Without satellites, modern technologies such mobiles phones and GPS would not exist.
Flickr/NASA Goddard Space Flight Center
We've all seen videos of satellites being blasted off into space - but once they're locked in orbit around the earth, how do we bring them back down?
Future robots will work side by side with humans, just as they do today.
AP Photo/John Minchillo
Rather than fret about how many jobs future technologies will destroy, we should focus on how to shape them so that they complement the workforce of tomorrow.
Nature gave us ten fingers, so it makes sense to count to ten. But what happens when we run out of fingers?
Why are there 60 minutes in an hour, and not 10? Why do we count up to 10, anyway? Quentin, age five, wants to know.
Molecular machines are ready to join forces and take on real-world work.
Research on molecular machines won last year's Nobel Prize in chemistry. Now scientists have figured out a way to get these tiny molecules to join forces and collaborate on real work on a macro scale.
CSIRO research finds Australia needs to work better with global supply chains and make more specific products to survive.
A CSIRO report suggests Australian manufacturers need to better design custom products and hook into global supply chains to survive.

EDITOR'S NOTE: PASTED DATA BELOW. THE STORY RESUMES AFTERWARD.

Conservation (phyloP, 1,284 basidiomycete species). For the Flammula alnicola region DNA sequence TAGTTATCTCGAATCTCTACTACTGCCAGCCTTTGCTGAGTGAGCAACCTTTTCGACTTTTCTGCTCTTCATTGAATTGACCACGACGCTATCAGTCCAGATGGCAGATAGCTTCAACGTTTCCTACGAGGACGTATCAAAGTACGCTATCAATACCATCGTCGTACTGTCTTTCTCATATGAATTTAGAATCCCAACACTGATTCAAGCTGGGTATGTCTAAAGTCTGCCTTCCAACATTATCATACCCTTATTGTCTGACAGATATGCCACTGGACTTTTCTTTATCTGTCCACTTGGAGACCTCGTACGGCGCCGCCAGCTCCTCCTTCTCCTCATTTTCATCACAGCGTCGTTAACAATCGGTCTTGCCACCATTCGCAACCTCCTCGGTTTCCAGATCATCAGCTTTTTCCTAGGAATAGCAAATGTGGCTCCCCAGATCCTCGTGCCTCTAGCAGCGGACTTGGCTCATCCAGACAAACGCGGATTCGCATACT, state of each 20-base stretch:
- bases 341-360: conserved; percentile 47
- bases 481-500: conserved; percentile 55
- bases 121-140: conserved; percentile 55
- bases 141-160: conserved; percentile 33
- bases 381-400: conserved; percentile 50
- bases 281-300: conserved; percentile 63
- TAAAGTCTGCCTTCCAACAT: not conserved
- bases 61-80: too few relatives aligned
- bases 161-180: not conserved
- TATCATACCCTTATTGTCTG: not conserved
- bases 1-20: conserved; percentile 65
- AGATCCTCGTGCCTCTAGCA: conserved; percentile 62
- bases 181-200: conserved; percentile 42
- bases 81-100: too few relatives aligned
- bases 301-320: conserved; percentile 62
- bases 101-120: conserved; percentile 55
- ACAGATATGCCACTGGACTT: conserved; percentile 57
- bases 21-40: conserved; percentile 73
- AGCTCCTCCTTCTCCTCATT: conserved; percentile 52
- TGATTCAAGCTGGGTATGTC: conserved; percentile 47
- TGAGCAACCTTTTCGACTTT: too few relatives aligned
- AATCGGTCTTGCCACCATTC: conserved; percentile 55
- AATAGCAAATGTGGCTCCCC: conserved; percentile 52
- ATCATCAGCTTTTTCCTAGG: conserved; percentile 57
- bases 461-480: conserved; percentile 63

The computers of tomorrow are being taught to learn, reason and recognise emotions.
Computers are taking over our jobs, but this doesn't have to be a bad thing.
Intelligent machines are good at some jobs that were once done by humans.
Intelligent machines are taking on many of the jobs once carried out by humans but that doesn't mean we'll have mass unemployment.
Another job snatched by a robot?
Some suggest half of current jobs will be lost to automation over the next decade or two. But it's far too early to pit man versus machine.
Who gets to fire the gun? Man or AI-powered machine?
When it comes to weapons with artificial intelligence, there's an argument for keeping a human in charge of some of the action.
Can a machine really think, be in awe and wonder?
As machines get ever more complex as we strive to make them complete more complex tasks, it's time to ask again: will they ever be able to think? But what is thinking anyway?
Technology can be so frustrating at times, so what if it could understand your emotions?
How often do you get angry or frustrated with a machine or some piece of technology? Well what if a machine could sense our emotion and then change its behaviour to suit?